Juanita Moore nous a quitté RIP

Juanita Moore


Juanita Moore (October 19, 1914 – January 1, 2014) was an American film, television, and stage actress. She was the fifth African American to be nominated for anAcademy Award in any category, and the third in the Supporting Actress category at a time when only a single African American had won an Oscar. Her most famous role was as Annie Johnson in the movie Imitation of Life (1959).[1]

Early life and career[edit]

Moore as Annie Johnson in Imitation of Life (1959).

Juanita Moore was born in Greenwood, Mississippi, the daughter of Ella (née Dunn) and Harrison Moore. She had seven siblings, (six sisters and one brother).[2] Her family moved in the Great Migration to Los Angeles, where she was raised. Moore first performed as a dancer, part of a chorus girl at the Cotton Club before becoming a film extra while working in theater.

After making her film debut in Pinky (1949),[1] Moore had a number of bit parts and supporting roles in motion pictures through the 1950s and 1960s. Her role in the remake of Imitation of Life (1959) as African-American housekeeper Annie Johnson, whose daughter Sarah Jane (Susan Kohner) passes for white, won her a nomination for an Academy Award for Best Supporting Actress. She was also nominated for the Golden Globe Award for Best Supporting Actress in a Motion Picture for the role.[3]When the two versions of Imitation of Life were released together on DVD (the earlier film was released in 1934), one of the bonus features was a new interview with Juanita Moore.

Moore continued to act for film and TV, with a role in the movie Disney’s The Kid (2000), and guest-starring roles on television shows Dragnet, Adam-12, Marcus Welby, M.D., ER and Judging Amy.

On April 23, 2010, a new print of Imitation of Life (1959) was screened at the Turner Classic Movies Film Festival in Los Angeles, an event to which both Moore and co-star Kohner were invited. After the screening, the two women appeared on stage for a question-and-answer session hosted by TCM’s Robert Osborne. Moore and Kohner received standing ovations.[4]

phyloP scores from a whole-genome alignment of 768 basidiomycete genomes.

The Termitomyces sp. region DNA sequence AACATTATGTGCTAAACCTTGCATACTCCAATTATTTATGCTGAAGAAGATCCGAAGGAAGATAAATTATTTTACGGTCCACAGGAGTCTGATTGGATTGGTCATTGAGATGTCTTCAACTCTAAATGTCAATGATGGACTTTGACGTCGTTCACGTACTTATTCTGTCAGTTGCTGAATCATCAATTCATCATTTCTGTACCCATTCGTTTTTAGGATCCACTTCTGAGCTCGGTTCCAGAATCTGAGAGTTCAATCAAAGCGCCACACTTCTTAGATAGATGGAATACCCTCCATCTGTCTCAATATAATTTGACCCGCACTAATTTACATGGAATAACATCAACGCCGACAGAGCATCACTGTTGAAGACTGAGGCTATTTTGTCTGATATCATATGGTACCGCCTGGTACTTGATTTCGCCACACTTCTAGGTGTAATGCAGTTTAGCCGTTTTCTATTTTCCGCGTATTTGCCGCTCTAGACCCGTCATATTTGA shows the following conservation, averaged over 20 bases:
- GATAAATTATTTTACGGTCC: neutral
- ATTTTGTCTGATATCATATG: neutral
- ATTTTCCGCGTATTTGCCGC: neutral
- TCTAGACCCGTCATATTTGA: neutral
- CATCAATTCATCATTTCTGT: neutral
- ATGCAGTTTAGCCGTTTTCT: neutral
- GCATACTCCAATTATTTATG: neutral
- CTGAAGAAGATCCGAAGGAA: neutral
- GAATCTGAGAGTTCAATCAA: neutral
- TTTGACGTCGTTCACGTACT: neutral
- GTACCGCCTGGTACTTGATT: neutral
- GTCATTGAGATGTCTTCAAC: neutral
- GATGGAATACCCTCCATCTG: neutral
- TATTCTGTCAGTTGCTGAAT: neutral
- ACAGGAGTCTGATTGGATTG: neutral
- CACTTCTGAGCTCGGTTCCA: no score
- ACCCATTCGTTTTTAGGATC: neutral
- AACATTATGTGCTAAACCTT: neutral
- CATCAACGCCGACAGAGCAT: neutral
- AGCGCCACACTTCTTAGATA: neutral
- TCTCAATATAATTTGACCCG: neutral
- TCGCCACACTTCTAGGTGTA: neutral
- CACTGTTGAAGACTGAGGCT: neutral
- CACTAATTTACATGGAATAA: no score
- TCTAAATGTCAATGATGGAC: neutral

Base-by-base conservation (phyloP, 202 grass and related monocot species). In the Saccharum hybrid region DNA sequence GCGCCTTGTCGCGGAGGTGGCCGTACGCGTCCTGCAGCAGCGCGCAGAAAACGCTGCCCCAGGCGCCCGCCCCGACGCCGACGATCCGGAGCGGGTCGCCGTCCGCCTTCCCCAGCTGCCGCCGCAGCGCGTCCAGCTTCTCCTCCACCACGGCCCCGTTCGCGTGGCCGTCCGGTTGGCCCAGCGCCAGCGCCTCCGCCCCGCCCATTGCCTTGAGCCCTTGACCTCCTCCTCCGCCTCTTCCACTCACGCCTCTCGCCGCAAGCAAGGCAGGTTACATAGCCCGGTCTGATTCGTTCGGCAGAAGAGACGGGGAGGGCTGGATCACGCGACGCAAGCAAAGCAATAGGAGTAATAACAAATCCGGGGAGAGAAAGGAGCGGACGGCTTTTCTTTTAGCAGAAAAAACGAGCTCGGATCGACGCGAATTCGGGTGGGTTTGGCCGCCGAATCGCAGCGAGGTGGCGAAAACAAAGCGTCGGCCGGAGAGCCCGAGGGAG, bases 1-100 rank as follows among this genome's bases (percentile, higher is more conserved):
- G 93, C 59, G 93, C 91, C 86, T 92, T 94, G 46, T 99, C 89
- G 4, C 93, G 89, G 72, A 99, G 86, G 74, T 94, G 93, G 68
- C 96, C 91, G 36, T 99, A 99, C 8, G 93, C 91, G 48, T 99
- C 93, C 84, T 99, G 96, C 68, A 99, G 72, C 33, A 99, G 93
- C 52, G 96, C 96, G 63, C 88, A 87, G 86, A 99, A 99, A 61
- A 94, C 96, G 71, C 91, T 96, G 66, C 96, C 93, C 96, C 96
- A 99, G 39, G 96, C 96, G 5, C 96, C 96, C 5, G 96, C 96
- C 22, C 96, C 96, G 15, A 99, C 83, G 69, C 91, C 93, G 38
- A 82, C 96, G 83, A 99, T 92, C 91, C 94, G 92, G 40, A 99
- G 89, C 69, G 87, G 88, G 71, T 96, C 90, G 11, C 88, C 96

Personal life[edit]

Moore was married for 50 years to Charles Burris; he died in 2001. He was a Los Angeles bus driver and, although she was a frequent passenger, she had stepped out in front of his approaching bus to cross the street to a local bar, hoping to find someone to study for the Inès Serrano role in the play No Exit—Serrano was a lesbian, and Moore was unfamiliar with lesbianism. She and Burris married a few weeks later.[5]

Her grandson is actor/producer Kirk Kelley-Kahn, who is CEO/President of “Cambridge Players – Next Generation”, a theatre troupe whose founding members included Moore,Esther Rolle, Helen Martin, Lynn Hamilton and Royce Wallace.[6]


Moore died at her home in Los Angeles on January 1, 2014, from natural causes. She was 99 years old. She is buried at Inglewood Park Cemetery.[1][7]


External links[edit]


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